As we enter today’s parable, we meet customs from another world and another time. The bride and her attendants customarily waited at home for the arrival of the groom and his party. Why might the groom be delayed? According to the custom of the time, the groom would be negotiating for the bride with her father and family. Patricia Sanchez [THE WORD WE CELEBRATE: YEAR A] says that the bartering could go on well into the night, even for days. "Bartering at great length was considered a compliment and a sign that the bride was indeed treasured and priceless" (page 105). Finally, the groom and his family attendants would arrive to take the bride to his home. Once there, the wedding feast would begin. And what a feast it would be, lasting for a week, or more! No wonder Jesus could use this slice from every day life as an illustration of his sudden return and the final and complete declaration of God’s reign. Though we know the moment of reckoning is coming, we can easily become distracted and unprepared.

I find the closing line of the parable most abrupt and final, "Then the door was locked." Not just closed, but locked! What was once open and inviting to feasters – now is locked. You can hear the slamming of the door, the bolt’s clicking into place. Reminds me of the crashing sound prison gates make when they are closed behind you. But this is no prison; those on the inside have an end to their long wait and anticipation. Here they enter into a festival. Those outside are forever outside. What an opportunity they missed by squandering their time and not getting the required "oil." How dull-witted they turned out to be. Had they been productive during the groom’s delay, had they seen to what was expected and required of them, they would not have ended in such dire circumstances.

At this writing, a friend calls and tells me that the 45 year old son of her neighbor and dear friend has dropped dead while jogging. He leaves his wife, two small children and his grieving family and friends behind. An athletic person never expects that an autumn afternoon’s run will be the last thing they do in life. One hopes his lamp was trimmed and he had a good supply of oil; that he wasn’t putting off the word he should have spoken in love to some and forgiveness to others. One hopes the he had chosen wisely in his life; that those who knew him well, or briefly, had experienced gestures of compassion from him; that he was there with a helping hand for a friend, food for the hungry, water for the thirsty, welcome for the stranger, clothing for the naked and visits for those ill, or in prison. (In the final gospel of these three weeks, on the feast of Christ the King, we are told that these will be the expected forms of behavior of those judged by the Son of Man.)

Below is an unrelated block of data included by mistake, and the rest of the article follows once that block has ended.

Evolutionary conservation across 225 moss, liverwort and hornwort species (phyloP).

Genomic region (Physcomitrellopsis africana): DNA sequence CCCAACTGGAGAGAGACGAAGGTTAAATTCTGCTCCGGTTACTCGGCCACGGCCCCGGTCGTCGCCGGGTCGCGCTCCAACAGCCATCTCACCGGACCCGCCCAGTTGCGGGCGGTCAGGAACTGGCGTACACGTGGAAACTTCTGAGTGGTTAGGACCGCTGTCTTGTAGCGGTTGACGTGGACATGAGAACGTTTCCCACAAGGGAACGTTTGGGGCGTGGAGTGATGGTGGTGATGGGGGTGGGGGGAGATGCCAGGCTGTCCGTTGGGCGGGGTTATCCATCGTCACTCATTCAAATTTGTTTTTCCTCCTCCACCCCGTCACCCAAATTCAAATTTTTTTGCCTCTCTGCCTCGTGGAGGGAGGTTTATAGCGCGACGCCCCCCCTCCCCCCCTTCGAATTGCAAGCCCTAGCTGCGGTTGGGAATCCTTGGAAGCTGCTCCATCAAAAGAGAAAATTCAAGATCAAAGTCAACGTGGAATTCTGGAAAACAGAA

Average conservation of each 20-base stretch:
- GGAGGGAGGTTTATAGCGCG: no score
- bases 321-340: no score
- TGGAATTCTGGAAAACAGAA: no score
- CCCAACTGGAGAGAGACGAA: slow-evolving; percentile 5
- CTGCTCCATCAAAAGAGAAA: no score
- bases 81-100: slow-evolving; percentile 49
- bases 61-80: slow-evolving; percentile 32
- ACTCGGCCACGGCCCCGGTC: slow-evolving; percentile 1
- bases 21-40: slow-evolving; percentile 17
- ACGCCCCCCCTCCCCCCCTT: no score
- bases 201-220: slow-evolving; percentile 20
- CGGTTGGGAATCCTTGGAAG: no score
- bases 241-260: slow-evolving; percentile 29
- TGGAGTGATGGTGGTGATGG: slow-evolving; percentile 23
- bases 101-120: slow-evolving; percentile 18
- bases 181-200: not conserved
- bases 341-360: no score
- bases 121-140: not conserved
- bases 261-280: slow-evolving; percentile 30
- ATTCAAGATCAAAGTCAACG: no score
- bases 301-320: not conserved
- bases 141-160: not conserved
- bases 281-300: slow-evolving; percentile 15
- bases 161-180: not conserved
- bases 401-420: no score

Today’s parable points to a moment, not just at the end time, but now. It calls us to seize the moment and direct our lives guided by the wisdom God gives us in Christ. We do not yet see Christ coming. What we experience is the preoccupying routines of work, school schedules and activities, rushed family meals, television, the news on the car radio, shopping, visiting elderly parents, friends and family, church services, etc. It can feel so predictable. But the routine can also be shattered by the unexpected and sudden demands life puts on us and our loved ones. Will we be ready to respond? It depends on how well we have tended to our "oil" supply. If we have squandered it with neglect, or missed opportunities, then when we look for a backup in a moment of crisis, we may be left with the sound of the slamming and locked door. It’s too late.

But it’s not too late, you know. The parable’s locked door hasn’t happened yet. Jesus reminds us now that we still have time. God is available to us now with the gift of Wisdom, to show us what we must still do to keep a good supply of oil. "She [Wisdom] hastens to make herself known." At this Eucharist we acknowledge our need and dependence on God. We yearn and search for Wisdom – it is given to us in these scriptures and in the food prepared at this table set before us.